It is these voters foremost that Obama will be trying to address in the ABC presidential debate Wednesday night at 7 p.m. Central Time.
In Beaver Falls, the soaring eloquence of Obama, acclaimed author and former Harvard Law Review president, is having a tough time against the durable appeal of the Clinton dynasty and Hillary Clinton, the battle-tested political warrior.
Obama supporters were hard to find at the high school baseball diamond, where parents watching the game protected themselves against the chill with Pittsburgh Steelers blankets or hooded Beaver Falls Tigers sweatshirts. So too at L’il Joe’s tavern, where middle-aged men in light-blue Pittsburgh Penguins jerseys jumped and cheered after each goal during the hockey team’s playoff win Monday night.
Despite the political controversy over Obama’s San Francisco remarks, only a few of the more than two dozen people interviewed said they had heard of them. ESPN’s “Sportscenter” is more popular among this crowd than MSNBC’s “Hardball.”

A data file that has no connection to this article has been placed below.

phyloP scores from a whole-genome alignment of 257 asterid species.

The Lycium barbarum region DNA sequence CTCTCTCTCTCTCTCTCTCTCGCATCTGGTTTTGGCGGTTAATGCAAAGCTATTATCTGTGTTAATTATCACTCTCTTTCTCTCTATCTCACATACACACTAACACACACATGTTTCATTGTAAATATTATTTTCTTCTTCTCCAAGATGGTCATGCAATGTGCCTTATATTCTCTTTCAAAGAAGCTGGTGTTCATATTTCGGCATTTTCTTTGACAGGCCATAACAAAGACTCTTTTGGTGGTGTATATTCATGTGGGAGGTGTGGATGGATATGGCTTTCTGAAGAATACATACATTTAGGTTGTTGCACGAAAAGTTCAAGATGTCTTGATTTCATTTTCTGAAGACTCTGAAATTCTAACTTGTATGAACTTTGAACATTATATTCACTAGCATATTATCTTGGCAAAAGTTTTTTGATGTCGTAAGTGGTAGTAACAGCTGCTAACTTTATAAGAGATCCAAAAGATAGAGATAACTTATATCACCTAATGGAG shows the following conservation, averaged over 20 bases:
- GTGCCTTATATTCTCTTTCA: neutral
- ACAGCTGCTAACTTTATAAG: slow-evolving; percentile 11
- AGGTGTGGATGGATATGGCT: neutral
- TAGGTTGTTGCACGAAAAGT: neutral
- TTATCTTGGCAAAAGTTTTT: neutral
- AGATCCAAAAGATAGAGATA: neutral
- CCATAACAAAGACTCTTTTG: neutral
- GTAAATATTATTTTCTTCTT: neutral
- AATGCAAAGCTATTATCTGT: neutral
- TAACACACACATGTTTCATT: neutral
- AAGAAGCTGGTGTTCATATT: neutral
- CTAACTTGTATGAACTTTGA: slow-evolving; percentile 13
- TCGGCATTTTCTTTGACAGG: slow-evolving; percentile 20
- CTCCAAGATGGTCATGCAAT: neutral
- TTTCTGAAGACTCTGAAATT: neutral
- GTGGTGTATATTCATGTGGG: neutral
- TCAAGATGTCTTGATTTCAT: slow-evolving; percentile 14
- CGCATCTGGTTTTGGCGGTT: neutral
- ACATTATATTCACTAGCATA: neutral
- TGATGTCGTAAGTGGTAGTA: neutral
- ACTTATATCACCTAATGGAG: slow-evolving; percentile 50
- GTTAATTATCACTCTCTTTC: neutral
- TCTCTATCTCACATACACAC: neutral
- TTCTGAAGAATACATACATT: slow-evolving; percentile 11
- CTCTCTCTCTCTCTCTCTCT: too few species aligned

But local residents said they were drawn to Clinton because of her longer political track record, a more-plain spoken manner and memories of better times when a Clinton was last in the White House.
“When Bill was president, I was working seven days a week,” said Mike Davis, 49, co-owner of the tavern and a factory worker at a ceiling-tile manufacturer.
“The one thing I care about when they’re running for president is me working,” Davis added. “There’s going to be wars and things. But I want to be working. I don’t want to be out on the street with a tin cup. I don’t want jobs going to Mexico.”
Down the bar, sitting beside her boyfriend and a teammate from their co-ed softball team, Stephanie Mohr, 26, a scheduler for a security company, judged Obama as suspiciously “glossy.”
Likewise, at the baseball diamond, Cindy Reda, 42, a teacher’s aide who rushed toward the field to applaud her son’s hit, spoke skeptically of the fine language that has impressed so many of Obama’s admirers.
“He speaks more – I don’t want to say over your head – but he uses more clichés. She’s more straight up. For him, I’m not quite sure what he’s saying. But he says it eloquently – all the time,” said Reda, a trace of disdain evident in her final words.
Indeed, Clinton’s prosaic, nose-to-the-grindstone style can be seen as an asset. Tracey Chiappetta, a 47-year-old homemaker and part-time office manager for her husband’s business, paid Clinton a compliment that people here can relate to: “She’s a hard worker.”